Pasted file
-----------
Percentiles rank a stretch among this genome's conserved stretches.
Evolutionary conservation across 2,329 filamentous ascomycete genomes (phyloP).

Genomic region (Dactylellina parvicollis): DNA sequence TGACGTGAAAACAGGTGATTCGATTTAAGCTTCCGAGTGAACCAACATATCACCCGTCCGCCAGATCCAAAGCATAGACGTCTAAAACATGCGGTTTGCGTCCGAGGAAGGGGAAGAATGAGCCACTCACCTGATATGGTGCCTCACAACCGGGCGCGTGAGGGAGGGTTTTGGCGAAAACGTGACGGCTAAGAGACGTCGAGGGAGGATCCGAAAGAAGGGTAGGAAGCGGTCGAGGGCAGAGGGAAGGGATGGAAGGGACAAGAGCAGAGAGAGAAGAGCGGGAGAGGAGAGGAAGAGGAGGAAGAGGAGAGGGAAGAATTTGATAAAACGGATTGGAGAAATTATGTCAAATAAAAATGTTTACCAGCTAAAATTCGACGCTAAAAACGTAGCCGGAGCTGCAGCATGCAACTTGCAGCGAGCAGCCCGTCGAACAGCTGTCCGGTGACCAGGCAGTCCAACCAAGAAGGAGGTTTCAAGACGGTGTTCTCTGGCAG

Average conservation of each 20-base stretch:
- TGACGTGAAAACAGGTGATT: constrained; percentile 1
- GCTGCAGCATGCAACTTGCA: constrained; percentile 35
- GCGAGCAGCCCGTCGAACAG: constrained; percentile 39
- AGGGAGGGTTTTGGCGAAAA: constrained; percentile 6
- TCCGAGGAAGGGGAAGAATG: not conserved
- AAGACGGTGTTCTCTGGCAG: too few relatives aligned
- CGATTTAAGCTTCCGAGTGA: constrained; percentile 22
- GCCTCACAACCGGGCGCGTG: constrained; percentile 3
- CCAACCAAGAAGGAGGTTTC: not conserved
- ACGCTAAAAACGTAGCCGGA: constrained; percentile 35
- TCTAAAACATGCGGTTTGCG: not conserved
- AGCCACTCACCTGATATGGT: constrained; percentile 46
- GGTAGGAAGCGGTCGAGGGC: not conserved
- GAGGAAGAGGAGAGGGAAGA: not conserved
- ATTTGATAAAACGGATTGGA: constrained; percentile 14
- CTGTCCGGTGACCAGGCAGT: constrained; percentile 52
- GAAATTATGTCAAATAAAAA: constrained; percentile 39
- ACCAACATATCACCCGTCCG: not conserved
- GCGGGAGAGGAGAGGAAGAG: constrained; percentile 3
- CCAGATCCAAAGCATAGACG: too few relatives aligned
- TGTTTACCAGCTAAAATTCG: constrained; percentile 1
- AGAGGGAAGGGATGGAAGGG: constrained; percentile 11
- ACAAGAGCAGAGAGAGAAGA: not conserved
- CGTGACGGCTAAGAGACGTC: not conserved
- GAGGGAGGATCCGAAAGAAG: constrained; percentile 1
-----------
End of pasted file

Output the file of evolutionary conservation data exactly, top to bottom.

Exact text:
Percentiles rank a stretch among this genome's conserved stretches.
Evolutionary conservation across 2,329 filamentous ascomycete genomes (phyloP).

Genomic region (Dactylellina parvicollis): DNA sequence TGACGTGAAAACAGGTGATTCGATTTAAGCTTCCGAGTGAACCAACATATCACCCGTCCGCCAGATCCAAAGCATAGACGTCTAAAACATGCGGTTTGCGTCCGAGGAAGGGGAAGAATGAGCCACTCACCTGATATGGTGCCTCACAACCGGGCGCGTGAGGGAGGGTTTTGGCGAAAACGTGACGGCTAAGAGACGTCGAGGGAGGATCCGAAAGAAGGGTAGGAAGCGGTCGAGGGCAGAGGGAAGGGATGGAAGGGACAAGAGCAGAGAGAGAAGAGCGGGAGAGGAGAGGAAGAGGAGGAAGAGGAGAGGGAAGAATTTGATAAAACGGATTGGAGAAATTATGTCAAATAAAAATGTTTACCAGCTAAAATTCGACGCTAAAAACGTAGCCGGAGCTGCAGCATGCAACTTGCAGCGAGCAGCCCGTCGAACAGCTGTCCGGTGACCAGGCAGTCCAACCAAGAAGGAGGTTTCAAGACGGTGTTCTCTGGCAG

Average conservation of each 20-base stretch:
- TGACGTGAAAACAGGTGATT: constrained; percentile 1
- GCTGCAGCATGCAACTTGCA: constrained; percentile 35
- GCGAGCAGCCCGTCGAACAG: constrained; percentile 39
- AGGGAGGGTTTTGGCGAAAA: constrained; percentile 6
- TCCGAGGAAGGGGAAGAATG: not conserved
- AAGACGGTGTTCTCTGGCAG: too few relatives aligned
- CGATTTAAGCTTCCGAGTGA: constrained; percentile 22
- GCCTCACAACCGGGCGCGTG: constrained; percentile 3
- CCAACCAAGAAGGAGGTTTC: not conserved
- ACGCTAAAAACGTAGCCGGA: constrained; percentile 35
- TCTAAAACATGCGGTTTGCG: not conserved
- AGCCACTCACCTGATATGGT: constrained; percentile 46
- GGTAGGAAGCGGTCGAGGGC: not conserved
- GAGGAAGAGGAGAGGGAAGA: not conserved
- ATTTGATAAAACGGATTGGA: constrained; percentile 14
- CTGTCCGGTGACCAGGCAGT: constrained; percentile 52
- GAAATTATGTCAAATAAAAA: constrained; percentile 39
- ACCAACATATCACCCGTCCG: not conserved
- GCGGGAGAGGAGAGGAAGAG: constrained; percentile 3
- CCAGATCCAAAGCATAGACG: too few relatives aligned
- TGTTTACCAGCTAAAATTCG: constrained; percentile 1
- AGAGGGAAGGGATGGAAGGG: constrained; percentile 11
- ACAAGAGCAGAGAGAGAAGA: not conserved
- CGTGACGGCTAAGAGACGTC: not conserved
- GAGGGAGGATCCGAAAGAAG: constrained; percentile 1